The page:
While writing my MS, a good friend of ours came to my aid. I needed to burn down a Victorian mansion in less that 5 minutes and do away with an entire family, BUT the bad guy and his mistress needed to get out in time. So, my friend, who was a fireman and the senior arson investigator for my province, spent hours teaching me how to destroy property and kill countless people. Now, I can go into any house, and with a few simple goodies that fit into the palm of my hand, bring down everything and leave no trace whatsoever of my involvement and leave the crime scene in such a manner that NO ONE , even him, could tell the origin of the fire.

I will not be using this information in a book, EVER.

It's one thing to know how to kill fake people, but if I put the exact instructions in a book and some unstable individual used that skill to commit arson? Holy cow, I'd be an accessory to murder.
Some things are best left unsaid.

Michelle Ule said...

I've written enough now to see themes that turn up and have wondered, too, what that's all about. I also recognize that in several of my novels, I'm trying to sort out something in my own heart and mind.

One novel, Getting to Theo's Wedding, is about getting to a wedding, but it's also an explanation to my family of what my life was like all those years my husband was contintually out to sea. It explains the intricate plotting about the use of money and why.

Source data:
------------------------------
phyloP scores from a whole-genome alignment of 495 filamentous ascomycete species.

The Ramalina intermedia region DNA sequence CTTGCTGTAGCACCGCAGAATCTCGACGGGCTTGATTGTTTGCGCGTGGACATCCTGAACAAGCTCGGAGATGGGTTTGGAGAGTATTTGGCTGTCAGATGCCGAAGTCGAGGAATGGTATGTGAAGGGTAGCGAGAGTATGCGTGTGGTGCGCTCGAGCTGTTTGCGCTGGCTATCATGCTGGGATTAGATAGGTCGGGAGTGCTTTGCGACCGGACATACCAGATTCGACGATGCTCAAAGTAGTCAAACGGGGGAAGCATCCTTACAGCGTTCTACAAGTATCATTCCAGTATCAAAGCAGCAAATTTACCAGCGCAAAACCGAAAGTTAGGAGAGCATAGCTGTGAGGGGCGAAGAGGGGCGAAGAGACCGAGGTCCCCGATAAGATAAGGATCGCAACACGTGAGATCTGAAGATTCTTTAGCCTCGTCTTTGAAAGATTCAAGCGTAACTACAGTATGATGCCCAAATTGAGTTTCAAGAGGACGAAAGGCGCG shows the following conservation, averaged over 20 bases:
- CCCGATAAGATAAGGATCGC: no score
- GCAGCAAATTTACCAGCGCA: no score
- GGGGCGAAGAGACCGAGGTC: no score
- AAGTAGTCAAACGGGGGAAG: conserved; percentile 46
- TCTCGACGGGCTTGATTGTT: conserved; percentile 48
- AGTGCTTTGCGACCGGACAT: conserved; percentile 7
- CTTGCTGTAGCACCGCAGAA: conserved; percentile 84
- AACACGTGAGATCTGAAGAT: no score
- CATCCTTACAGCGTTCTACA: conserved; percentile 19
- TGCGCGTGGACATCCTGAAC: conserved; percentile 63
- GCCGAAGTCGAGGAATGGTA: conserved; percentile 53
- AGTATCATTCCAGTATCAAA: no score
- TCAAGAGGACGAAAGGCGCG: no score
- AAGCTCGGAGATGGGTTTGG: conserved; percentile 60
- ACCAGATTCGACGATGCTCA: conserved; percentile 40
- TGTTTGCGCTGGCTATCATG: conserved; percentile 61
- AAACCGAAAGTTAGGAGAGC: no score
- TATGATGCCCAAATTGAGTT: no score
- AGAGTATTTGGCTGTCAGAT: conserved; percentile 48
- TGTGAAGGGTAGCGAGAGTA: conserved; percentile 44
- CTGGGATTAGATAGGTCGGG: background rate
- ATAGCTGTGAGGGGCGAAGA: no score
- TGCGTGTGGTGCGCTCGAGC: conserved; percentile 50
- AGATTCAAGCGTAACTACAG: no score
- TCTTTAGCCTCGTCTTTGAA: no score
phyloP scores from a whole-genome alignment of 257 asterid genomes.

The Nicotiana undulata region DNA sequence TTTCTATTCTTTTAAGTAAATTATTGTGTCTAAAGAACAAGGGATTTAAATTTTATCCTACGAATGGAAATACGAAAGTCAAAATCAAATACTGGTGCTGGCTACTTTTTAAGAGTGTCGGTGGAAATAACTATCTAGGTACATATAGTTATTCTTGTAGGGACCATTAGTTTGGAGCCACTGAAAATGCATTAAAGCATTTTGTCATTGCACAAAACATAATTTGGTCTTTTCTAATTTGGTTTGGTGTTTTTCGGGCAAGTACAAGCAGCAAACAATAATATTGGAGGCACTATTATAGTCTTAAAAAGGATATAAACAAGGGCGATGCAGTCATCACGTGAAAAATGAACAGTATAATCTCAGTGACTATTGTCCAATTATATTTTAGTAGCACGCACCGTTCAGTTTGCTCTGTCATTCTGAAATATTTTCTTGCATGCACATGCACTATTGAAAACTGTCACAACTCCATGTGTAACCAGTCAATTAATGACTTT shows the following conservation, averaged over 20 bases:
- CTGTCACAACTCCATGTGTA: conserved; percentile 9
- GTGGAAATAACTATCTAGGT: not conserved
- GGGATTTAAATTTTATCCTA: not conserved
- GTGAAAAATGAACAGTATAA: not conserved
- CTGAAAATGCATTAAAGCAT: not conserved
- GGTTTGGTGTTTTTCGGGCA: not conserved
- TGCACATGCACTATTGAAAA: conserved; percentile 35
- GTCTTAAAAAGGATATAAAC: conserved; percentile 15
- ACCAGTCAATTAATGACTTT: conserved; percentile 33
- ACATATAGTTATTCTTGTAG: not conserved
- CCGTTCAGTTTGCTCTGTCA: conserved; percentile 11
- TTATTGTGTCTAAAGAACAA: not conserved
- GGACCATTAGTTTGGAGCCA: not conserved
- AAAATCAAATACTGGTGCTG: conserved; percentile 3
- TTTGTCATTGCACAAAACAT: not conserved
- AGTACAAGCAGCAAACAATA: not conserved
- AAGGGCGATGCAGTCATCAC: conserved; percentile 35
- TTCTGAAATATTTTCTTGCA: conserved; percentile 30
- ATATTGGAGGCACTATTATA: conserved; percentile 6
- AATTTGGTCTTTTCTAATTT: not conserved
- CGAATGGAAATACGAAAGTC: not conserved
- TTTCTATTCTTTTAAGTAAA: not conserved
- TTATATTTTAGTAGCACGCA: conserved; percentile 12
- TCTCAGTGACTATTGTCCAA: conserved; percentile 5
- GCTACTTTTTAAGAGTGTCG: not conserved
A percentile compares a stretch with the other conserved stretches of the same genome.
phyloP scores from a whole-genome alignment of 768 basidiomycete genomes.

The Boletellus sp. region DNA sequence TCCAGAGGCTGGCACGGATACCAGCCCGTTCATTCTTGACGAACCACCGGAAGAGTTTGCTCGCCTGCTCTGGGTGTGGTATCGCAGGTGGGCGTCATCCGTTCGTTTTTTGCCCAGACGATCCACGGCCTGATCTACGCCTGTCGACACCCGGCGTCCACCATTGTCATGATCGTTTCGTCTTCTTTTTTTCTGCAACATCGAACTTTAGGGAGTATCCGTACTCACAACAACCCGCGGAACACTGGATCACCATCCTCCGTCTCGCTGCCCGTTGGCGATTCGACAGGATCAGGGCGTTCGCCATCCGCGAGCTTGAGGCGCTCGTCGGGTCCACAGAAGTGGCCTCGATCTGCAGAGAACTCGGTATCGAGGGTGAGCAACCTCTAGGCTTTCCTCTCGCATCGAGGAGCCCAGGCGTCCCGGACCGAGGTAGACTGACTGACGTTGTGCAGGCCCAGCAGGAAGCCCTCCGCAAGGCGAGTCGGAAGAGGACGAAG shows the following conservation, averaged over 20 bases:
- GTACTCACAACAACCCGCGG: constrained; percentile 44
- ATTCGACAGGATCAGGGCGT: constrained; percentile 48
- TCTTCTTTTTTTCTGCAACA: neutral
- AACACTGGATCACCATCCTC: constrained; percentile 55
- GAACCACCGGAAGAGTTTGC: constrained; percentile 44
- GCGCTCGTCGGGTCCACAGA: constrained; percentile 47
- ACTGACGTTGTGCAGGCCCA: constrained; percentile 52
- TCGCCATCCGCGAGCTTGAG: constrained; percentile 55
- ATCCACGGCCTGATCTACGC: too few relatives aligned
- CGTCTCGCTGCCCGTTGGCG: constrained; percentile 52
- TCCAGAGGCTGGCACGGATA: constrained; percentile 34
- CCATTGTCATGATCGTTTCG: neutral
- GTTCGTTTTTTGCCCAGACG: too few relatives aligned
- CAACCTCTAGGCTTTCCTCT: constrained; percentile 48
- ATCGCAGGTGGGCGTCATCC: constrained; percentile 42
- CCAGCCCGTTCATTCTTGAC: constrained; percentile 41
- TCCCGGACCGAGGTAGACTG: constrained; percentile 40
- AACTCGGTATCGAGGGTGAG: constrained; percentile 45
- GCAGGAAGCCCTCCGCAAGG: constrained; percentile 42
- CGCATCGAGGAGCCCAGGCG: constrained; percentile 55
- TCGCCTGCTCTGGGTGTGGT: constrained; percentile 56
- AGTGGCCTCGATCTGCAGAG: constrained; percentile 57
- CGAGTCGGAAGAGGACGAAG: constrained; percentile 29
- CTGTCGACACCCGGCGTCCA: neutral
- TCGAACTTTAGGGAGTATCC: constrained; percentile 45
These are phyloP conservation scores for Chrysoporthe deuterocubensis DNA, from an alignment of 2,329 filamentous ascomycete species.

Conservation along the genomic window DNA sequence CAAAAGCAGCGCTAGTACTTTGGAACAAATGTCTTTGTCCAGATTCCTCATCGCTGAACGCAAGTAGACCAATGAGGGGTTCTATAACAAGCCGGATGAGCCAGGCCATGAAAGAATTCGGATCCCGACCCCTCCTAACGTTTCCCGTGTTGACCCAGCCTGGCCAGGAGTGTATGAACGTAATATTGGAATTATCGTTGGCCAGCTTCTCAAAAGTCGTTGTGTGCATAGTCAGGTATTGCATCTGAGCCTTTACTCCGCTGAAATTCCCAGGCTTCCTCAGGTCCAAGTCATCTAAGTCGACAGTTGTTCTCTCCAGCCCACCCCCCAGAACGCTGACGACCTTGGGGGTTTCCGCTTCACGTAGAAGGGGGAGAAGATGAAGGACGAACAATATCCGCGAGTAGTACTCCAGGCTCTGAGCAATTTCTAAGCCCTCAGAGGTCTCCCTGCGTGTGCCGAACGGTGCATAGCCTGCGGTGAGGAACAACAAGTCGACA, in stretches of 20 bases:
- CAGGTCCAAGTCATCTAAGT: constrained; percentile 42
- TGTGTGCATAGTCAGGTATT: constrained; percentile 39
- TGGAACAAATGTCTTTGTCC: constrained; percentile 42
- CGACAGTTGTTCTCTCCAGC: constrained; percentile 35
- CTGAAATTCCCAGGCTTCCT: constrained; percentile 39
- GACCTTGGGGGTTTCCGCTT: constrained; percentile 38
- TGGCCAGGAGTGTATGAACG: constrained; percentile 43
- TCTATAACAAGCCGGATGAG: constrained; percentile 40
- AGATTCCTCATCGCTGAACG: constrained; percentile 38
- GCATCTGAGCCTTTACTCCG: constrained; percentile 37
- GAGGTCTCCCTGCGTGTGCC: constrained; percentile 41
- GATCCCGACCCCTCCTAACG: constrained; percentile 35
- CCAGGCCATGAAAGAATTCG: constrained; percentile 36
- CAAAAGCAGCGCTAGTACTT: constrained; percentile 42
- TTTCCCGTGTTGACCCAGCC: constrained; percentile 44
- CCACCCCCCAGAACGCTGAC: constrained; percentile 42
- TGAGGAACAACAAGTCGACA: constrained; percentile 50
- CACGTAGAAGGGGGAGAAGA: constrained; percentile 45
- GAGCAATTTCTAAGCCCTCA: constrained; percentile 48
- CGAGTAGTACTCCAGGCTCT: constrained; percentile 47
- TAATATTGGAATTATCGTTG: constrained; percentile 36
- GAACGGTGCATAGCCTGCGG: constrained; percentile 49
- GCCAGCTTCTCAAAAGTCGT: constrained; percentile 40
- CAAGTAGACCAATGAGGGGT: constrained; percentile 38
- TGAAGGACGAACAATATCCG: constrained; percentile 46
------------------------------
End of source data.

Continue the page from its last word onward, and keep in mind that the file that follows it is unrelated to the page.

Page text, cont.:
Waking Dreams of Hope explore the struggle for a high-IQued young woman to come to terms with an unexpected twist in her planned life and how she worked through that.

And loss and missing family members are all through my stories. There's always a pregnancy (somehow!), foreign languages, music and a wise older person. Chaotic family members and friends abound

I know exactly where all that comes from! :-)

And yes, Latayne, I understand the temptation that just because I could write about something, doesn't mean that's what God wants me to do!

Blessings to you all!

Latayne C Scott said...

Cherry, I went back to your post of February 8, and something important you said: "We must each, as fearlessly and honestly as possible be the person we are meant to be and do what our heart says to do." I agree wholeheartedly.

Jennifer, I never thought about the legal implications. Accessory to murder-- or in my case, kidnapping? Wow!

Michelle, we welcome your comments here. In fact, for those who don't know Michelle, her debut novella was on the best-seller list of the New York Times. Michelle, I am wondering how you work pregnancy into all your novels. Hmm... maybe that's what I'm missing. . . (not a pregnancy, unless you want to see a star in the East and wise men bringing gifts) -- maybe I'm missing the power that a pregnancy brings to a novel.

Debbie Fuller Thomas said...

I've added my contribution to the post (sorry - it was a late night). Latayne, I applaud you for not writing the hospital story. I recently heard an officer say on the news that he couldn't explain their investigating procedures because felons were watching. We are responsible for what we write and not every idea is appropriate.